Mazda switches off TV, stays out of out-of-home for new-model launch

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Mazda is about to launch a new model in the U.S.-without TV advertising.

A TV-less car launch is not unprecedented, but it is rare, and is a first for the Japanese automaker.

TV sellers are unlikely to be unduly worried about the lost revenue, given that the company wouldn't be expected to put a huge budget behind this particular vehicle, the Mazda5 tall wagon. Still, they might be worried about the thinking behind it. Don Romano, VP-marketing, said that the younger target for the vehicle "isn't a broad demographic that would be conducive to television."

Instead the Mazda5 tall wagon will be marketed via an aggressive magazine buy starting in July issues, an extensive online ad push, direct mail, plus partnerships with global fashion brands' Quiksilver and basketball-apparel marketer And1. The launch plan also eschews radio and out-of-home.

NOT GIVING UP ZOOM, ZOOM

The six-seat Mazda5 is aimed at 25-to-35-year-olds with a need for a cool, versatile vehicle. "They're a younger generation with children coming along and aren't willing to give up their zoom, zoom," added Mr. Romano, referring to the brand's positioning and ad tag from independent Doner, Southfield, Mich. The target "doesn't consume media by sitting in front of the television and sucking down ads."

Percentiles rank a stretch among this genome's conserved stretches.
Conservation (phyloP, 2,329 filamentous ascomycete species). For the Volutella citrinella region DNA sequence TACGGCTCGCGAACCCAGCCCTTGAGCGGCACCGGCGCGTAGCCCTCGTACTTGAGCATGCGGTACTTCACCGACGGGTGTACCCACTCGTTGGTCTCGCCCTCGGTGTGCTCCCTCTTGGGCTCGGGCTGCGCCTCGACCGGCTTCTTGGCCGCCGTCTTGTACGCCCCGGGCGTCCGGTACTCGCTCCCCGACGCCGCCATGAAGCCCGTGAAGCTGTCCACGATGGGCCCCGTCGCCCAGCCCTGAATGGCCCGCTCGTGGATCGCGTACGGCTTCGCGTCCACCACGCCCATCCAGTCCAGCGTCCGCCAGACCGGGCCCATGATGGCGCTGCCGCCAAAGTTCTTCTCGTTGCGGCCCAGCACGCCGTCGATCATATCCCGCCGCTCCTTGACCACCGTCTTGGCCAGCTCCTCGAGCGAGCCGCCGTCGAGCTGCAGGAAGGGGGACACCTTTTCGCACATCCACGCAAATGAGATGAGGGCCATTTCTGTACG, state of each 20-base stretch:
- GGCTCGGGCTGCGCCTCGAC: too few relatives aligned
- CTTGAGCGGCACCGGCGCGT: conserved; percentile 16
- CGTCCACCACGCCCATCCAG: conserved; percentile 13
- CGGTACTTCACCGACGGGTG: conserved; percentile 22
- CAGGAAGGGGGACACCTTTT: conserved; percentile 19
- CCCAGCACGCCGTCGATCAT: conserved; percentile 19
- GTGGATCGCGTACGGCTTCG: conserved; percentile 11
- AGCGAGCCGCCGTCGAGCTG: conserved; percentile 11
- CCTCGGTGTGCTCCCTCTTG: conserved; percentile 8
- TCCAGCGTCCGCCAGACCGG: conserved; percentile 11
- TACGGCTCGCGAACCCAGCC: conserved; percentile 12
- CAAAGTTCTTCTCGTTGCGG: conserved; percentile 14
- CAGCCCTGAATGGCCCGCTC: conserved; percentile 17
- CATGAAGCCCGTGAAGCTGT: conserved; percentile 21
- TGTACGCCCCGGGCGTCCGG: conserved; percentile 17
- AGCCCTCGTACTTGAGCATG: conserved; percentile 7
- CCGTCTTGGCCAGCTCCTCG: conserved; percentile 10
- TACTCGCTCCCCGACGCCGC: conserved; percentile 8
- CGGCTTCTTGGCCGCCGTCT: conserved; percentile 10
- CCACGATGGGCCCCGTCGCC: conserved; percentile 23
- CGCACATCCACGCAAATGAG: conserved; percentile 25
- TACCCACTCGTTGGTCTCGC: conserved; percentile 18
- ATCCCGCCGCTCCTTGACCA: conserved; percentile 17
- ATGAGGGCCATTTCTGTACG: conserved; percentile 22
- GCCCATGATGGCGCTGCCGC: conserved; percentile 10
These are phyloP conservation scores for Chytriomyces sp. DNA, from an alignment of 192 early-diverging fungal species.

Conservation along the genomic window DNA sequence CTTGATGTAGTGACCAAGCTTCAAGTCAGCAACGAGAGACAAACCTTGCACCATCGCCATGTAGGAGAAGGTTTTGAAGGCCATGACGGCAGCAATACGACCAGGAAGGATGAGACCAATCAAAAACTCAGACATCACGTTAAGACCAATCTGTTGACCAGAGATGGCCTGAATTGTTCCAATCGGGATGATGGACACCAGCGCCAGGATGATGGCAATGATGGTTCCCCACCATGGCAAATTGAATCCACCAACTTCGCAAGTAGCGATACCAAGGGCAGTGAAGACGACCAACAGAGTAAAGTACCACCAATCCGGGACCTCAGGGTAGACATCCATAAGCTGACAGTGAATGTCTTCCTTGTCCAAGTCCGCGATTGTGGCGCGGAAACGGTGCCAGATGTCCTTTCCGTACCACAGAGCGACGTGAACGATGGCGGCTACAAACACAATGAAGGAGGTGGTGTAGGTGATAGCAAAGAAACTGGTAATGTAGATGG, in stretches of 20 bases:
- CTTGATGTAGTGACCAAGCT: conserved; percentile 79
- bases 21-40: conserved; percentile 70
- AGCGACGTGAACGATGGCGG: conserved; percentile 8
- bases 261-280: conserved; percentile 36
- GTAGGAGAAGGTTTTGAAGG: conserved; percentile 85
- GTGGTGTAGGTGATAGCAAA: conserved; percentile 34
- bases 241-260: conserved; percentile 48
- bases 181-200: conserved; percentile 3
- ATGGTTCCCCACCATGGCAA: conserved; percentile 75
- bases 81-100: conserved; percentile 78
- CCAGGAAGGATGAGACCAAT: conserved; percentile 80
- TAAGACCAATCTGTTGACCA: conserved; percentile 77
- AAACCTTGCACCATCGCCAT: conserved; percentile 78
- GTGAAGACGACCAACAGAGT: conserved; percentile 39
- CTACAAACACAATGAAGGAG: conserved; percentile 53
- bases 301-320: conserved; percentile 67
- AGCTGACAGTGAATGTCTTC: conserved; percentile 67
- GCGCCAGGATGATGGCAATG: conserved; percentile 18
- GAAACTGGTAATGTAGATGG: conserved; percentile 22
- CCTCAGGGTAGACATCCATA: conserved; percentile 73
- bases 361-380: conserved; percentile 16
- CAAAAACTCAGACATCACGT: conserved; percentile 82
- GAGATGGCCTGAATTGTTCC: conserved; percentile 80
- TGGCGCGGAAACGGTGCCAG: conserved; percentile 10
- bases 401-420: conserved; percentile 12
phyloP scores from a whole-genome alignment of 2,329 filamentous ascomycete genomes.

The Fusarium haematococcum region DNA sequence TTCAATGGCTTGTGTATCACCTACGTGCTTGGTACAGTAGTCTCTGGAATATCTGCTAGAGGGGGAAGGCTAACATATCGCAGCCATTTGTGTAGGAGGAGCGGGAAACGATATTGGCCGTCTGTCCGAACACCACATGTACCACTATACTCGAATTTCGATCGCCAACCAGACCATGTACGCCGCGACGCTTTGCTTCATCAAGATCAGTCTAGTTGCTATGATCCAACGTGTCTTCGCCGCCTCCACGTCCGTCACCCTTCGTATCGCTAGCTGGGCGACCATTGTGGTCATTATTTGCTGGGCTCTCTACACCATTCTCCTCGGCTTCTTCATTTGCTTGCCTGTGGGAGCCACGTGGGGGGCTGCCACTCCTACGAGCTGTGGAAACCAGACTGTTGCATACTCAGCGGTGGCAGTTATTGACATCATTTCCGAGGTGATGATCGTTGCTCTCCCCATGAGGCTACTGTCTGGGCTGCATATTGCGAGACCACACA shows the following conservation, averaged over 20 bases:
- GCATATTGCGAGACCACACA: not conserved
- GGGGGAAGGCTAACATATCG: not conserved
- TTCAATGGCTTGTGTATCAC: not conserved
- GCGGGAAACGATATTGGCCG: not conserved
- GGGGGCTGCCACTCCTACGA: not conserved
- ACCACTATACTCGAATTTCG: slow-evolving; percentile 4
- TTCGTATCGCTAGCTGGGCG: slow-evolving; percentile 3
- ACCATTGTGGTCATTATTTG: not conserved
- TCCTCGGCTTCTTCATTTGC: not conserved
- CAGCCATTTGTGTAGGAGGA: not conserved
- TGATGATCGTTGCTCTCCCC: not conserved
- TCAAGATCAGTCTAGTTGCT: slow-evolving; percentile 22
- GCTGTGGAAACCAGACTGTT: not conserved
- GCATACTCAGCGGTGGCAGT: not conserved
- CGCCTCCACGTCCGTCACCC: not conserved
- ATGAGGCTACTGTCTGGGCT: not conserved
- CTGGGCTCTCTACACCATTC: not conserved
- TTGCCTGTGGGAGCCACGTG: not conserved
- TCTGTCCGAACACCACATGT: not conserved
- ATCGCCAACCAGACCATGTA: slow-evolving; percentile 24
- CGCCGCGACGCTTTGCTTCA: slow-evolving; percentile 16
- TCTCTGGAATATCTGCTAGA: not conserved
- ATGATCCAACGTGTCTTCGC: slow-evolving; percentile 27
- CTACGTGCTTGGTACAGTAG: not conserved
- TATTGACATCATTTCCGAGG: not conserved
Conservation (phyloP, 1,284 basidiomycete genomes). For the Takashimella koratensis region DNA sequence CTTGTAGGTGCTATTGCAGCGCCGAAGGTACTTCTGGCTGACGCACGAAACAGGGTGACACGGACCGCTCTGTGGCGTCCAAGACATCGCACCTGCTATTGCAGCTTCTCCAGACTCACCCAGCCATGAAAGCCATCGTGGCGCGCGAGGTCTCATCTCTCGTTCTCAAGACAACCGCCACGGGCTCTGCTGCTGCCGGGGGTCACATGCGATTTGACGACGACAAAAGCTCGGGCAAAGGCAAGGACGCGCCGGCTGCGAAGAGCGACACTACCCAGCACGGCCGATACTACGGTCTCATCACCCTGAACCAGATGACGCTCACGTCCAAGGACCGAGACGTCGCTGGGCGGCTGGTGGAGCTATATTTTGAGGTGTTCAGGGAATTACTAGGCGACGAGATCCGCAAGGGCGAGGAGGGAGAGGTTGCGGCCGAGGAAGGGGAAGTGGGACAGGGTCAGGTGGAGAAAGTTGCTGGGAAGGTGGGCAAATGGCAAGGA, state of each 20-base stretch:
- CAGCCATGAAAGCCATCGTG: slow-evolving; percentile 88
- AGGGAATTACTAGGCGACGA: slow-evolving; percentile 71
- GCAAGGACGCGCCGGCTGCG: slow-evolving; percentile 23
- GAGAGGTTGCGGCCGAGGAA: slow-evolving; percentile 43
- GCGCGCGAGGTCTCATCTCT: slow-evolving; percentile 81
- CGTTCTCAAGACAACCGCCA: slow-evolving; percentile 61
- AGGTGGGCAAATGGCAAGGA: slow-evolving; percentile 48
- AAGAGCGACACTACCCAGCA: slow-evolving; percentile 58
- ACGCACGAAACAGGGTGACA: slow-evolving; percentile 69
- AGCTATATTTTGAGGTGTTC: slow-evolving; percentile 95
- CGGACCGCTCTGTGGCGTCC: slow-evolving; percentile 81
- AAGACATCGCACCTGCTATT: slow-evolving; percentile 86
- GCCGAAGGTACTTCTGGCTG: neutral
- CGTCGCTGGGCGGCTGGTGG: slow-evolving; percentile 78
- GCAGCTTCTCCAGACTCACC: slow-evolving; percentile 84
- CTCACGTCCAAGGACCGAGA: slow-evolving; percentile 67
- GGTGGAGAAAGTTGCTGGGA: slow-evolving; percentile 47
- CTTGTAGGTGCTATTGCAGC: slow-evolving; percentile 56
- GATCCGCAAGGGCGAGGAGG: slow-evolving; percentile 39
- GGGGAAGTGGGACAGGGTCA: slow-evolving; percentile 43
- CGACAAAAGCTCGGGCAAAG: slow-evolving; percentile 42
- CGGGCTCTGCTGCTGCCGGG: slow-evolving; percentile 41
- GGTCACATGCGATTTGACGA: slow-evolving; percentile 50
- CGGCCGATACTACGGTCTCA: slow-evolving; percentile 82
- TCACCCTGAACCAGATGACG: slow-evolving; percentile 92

Launching a model without TV is not without its perils, a lesson learned the hard way by Volvo Cars of North America in fall 2000. That's when Volvo attempted to launch a model, the S60 sporty sedan, with an all-online blitz it called "Revolvolution."

Within months, the Ford Motor Co.-owned brand added TV spots after dealers complained the online ads weren't generating enough showroom traffic. Ford Motor has a controlling interest in Mazda.

Overall Mazda North American Operations will spend the same amount on TV advertising in 2005 as it did 2004, said Mr. Romano, but it has beefed up spending in other areas, including direct mail, online and promotions. He hinted at product placements for Mazda5 on NBC's "Fear Factor" later this year.

All but $1 million of the $42 million Mazda spent in measured media in 2005's first quarter was in television, according to TNS Media Intelligence. In calendar 2004, $186 million of Mazda's $284 million measured media spending went to broadcast networks, cable, spot and syndicated TV, according to TNS Media Intelligence.

Mazda will sponsor Quiksilver's surfing camps, where it will offer test drives. Quiksilver is also customizing Mazda5s for displays.

Strategy

The TV-free push targets buyers who "don’t consume media by ... sucking down [TV] ads"

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